This painting exemplifies the dramatic stylization for which van Dongen’s female portraits would become famous: the sitter’s flame-colored hair, her extravagant, eye-catching hat, and greenish-yellow pallor. The identity of the poised young woman remains unknown, as van Dongen's primary focus was on his painterly expression rather than on anatomical accuracy or descriptive value. The bouquet of pink flowers in the lower left corner adds another bright accent to the palette, drawing the eye to the model’s ruby lips and balancing the indigo blue of the background. She avoids the gaze of the artist and viewer, emphasizing the gulf between subject and object. Though background detail has been left enigmatically bare, her pose suggests she may be watching a show from a theatre box and being observed, unknowingly, by the clandestine artist concealed in the shadows. It is worth noting that the hat became somewhat of a fetish object in van Dongen’s compositions from this period; in other paintings from around the same time, his models are depicted wearing nothing but a festooned piece of millinery.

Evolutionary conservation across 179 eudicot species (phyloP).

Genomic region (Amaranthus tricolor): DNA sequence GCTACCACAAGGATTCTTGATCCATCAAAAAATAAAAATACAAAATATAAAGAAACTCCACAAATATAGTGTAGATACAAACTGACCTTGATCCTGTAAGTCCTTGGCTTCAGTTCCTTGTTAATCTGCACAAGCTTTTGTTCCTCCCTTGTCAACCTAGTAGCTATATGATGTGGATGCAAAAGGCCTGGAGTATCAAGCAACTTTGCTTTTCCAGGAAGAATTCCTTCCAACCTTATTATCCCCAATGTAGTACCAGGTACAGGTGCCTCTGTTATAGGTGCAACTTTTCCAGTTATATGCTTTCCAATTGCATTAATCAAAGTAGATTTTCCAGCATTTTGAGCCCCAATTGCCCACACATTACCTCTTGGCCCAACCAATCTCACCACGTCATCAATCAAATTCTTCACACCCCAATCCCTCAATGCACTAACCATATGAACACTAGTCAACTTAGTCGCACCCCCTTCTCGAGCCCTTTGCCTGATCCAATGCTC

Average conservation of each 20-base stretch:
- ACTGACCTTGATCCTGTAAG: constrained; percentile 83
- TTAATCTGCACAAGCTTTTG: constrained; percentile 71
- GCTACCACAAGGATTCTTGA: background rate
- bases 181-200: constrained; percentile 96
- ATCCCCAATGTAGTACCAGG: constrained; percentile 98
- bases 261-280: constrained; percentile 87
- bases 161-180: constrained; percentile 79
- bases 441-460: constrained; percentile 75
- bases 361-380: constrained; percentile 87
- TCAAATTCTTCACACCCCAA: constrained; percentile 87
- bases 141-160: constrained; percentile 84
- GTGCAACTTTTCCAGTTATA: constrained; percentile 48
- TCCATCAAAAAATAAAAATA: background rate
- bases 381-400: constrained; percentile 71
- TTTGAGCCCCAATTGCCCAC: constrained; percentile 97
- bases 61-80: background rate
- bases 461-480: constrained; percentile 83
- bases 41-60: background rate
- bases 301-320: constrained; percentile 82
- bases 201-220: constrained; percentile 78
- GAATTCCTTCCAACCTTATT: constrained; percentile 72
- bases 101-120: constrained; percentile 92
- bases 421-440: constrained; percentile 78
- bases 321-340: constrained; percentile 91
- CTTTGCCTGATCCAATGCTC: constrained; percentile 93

The first owner of Portrait de femme à la plume blanche was the legendary Parisian dealer Daniel-Henry Kahnweiler. Although Kanhweiler is primarily known for his support of the Cubist artists including Picasso, Braque and Gris, in the period between 1907 and 1913 he appears to have acquired around 140 or so works by van Dongen. On visiting Kahnweiler's gallery in 1909, the writer and critic Jacques Rivière wrote in a letter to the painter André Lhote: "Stunning Van Dongens at Kahnweiler’s" (quoted in Gaston Diehl, Van Dongen, Milan, n.d., p. 91). This picture was then acquired by the esteemed politician and patron of the arts Olivier Sainsère and has remained in his family for around a century.
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